Kelley Fraser recently named Captain of Sheriff's Department in West Hollywood

Surrounded by bobblehead dolls of her favorite Angels baseball team players, framed pictures of her smiling friends, and a toy yo-yo atop her desk, Sheriff Captain Kelley Fraser has decorated her office to reflect her interests.

Amidst her trinkets is a small rainbow flag that represents yet another aspect of her life: being a lesbian.

Fraser replaced Buddy Goldman as captain of the West Hollywood Sheriff's Department in early April.

Since the beginning of her career she has made a point to balance her professional and personal life, which includes her partner of 12 years and their 15-year-old son.

"I don't want to get lost in being a lesbian," she said. "I've been that. I am that. I have a job as a captain, and that's what's important."

Fraser attended Cal Poly Pomona uncertain of which career she would pursue. After shifting from her original aspirations of being an architect or professional athlete she casually responded to an deputy ad in the classifieds.

"I was a college student and I had no clue what I was going to do," she said. "I looked in the want ads on a Sunday afternoon and it had a big article and 1-800-BE-A-DEPUTY, so I called up and here I am."

Fraser's involvement with law enforcement followed her graduation from the Sheriff's Academy. Even after accumulating 24 years of experience, she still considers this accomplishment the defining moment in her career.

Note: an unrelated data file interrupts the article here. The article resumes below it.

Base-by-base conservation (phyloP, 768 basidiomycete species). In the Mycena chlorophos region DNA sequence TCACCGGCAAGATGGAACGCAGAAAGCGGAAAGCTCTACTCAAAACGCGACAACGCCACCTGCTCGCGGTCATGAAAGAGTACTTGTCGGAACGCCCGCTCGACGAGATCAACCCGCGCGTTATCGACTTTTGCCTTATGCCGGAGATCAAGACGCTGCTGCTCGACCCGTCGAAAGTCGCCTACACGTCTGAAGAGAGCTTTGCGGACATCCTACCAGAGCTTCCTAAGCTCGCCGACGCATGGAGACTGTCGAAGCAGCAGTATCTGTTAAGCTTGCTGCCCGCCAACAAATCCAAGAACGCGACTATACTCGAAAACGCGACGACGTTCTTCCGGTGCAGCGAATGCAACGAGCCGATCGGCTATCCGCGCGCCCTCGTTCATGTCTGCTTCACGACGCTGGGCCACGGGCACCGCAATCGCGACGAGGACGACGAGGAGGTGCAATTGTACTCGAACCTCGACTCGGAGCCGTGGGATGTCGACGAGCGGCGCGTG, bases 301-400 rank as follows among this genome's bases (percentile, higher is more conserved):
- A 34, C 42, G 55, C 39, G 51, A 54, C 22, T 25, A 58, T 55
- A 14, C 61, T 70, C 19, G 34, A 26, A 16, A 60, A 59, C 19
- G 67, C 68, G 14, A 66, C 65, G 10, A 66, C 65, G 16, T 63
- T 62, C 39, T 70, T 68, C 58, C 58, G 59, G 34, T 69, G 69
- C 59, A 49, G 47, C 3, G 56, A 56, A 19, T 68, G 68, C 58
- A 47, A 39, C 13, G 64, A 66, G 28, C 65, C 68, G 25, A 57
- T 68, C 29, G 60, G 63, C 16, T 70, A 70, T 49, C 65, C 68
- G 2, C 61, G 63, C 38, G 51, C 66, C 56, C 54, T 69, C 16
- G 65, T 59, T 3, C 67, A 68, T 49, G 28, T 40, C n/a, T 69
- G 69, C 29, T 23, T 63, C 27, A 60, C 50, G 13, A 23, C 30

"The minute I graduated from the Academy and was given the opportunity to do this as a profession...that moment, that defining day, for me marked the best thing I could have ever done in my life," she said.

City Manager Paul Arevalo and Sheriff Lee Baca were looking for someone who met strict department standards, regardless of the candidate's sexual orientation.

"The city of West Hollywood community has a standard that their chief of police, their unit commander, their captain, does everything they can to ensure the public safety to the highest level," said Fraser. "That's their sole expectation."

After an extensive evaluation conducted by the Los Angeles Sheriff's Department, Fraser was deemed the appropriate candidate for the position. Fraser found her appointment to captain to be a smooth transition.

"The community has opened its arms up," she said. "They just want me to protect the city. That's it. All they see right now is me being the chief of police for them, and 'Oh by the way, she happens to be a lesbian.'"